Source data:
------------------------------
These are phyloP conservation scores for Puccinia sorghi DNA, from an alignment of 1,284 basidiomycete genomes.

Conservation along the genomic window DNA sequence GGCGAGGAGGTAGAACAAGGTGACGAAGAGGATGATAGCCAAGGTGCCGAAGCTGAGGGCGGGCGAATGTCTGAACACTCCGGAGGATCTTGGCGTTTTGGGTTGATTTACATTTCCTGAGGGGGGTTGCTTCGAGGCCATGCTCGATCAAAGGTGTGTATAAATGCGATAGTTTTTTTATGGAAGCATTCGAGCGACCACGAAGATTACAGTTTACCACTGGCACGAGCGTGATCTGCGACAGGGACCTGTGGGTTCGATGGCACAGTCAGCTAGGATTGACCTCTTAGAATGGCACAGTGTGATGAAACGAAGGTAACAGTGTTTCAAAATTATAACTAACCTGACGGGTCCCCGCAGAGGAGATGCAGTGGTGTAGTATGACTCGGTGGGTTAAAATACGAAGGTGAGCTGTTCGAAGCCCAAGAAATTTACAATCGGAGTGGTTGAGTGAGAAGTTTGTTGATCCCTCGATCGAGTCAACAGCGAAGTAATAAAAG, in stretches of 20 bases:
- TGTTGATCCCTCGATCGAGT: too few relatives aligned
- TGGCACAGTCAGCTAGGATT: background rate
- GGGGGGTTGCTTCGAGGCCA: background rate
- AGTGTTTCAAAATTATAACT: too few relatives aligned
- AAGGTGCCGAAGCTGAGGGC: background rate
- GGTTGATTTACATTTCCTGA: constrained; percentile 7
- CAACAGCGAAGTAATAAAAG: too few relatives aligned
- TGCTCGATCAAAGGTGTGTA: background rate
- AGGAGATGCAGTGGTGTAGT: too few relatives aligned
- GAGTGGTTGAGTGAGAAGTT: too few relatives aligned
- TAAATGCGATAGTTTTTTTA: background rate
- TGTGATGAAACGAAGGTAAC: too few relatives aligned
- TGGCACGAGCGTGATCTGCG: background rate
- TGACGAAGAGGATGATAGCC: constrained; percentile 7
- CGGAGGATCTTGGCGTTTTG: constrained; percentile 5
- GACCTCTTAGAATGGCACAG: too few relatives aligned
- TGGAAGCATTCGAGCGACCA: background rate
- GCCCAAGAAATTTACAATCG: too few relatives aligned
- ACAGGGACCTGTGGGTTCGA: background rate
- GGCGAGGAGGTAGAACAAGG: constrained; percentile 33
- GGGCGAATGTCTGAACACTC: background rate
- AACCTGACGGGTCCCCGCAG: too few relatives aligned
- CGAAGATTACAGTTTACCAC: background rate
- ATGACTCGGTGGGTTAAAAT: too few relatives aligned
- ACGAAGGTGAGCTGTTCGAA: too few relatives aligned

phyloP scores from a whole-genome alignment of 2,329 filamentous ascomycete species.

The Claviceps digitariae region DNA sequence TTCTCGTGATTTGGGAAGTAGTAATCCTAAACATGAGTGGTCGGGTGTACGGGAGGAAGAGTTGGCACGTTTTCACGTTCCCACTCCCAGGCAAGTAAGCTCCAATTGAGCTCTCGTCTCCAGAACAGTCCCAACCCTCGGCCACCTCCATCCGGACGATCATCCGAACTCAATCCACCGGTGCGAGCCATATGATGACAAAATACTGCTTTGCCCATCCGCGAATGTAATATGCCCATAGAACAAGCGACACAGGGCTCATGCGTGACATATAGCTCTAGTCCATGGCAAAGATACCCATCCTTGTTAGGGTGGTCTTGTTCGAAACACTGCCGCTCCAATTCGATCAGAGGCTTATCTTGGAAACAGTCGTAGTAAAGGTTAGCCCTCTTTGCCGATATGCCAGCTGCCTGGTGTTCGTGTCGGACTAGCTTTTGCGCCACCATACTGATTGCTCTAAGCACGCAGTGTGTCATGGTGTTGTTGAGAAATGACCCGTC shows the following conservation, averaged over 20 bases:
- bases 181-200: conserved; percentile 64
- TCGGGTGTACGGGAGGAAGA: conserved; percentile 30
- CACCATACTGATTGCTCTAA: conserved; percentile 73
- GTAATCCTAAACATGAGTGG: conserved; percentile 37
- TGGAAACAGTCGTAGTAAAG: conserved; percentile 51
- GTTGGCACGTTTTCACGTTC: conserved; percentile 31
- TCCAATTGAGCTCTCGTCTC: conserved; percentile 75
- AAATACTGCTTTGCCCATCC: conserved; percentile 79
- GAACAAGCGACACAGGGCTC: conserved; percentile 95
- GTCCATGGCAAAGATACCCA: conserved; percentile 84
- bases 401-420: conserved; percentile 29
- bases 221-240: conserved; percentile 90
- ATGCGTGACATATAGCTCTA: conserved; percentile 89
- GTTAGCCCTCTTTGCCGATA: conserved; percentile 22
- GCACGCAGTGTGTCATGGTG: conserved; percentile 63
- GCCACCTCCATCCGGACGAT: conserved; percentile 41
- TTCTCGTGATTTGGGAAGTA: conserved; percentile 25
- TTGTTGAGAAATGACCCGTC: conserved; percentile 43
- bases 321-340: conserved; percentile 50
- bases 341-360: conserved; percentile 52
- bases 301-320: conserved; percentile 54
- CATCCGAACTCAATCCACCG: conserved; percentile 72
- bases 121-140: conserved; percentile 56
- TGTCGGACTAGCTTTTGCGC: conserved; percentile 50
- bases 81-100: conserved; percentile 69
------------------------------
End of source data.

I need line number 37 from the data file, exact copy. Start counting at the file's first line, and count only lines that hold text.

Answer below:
- AAATACTGCTTTGCCCATCC: conserved; percentile 79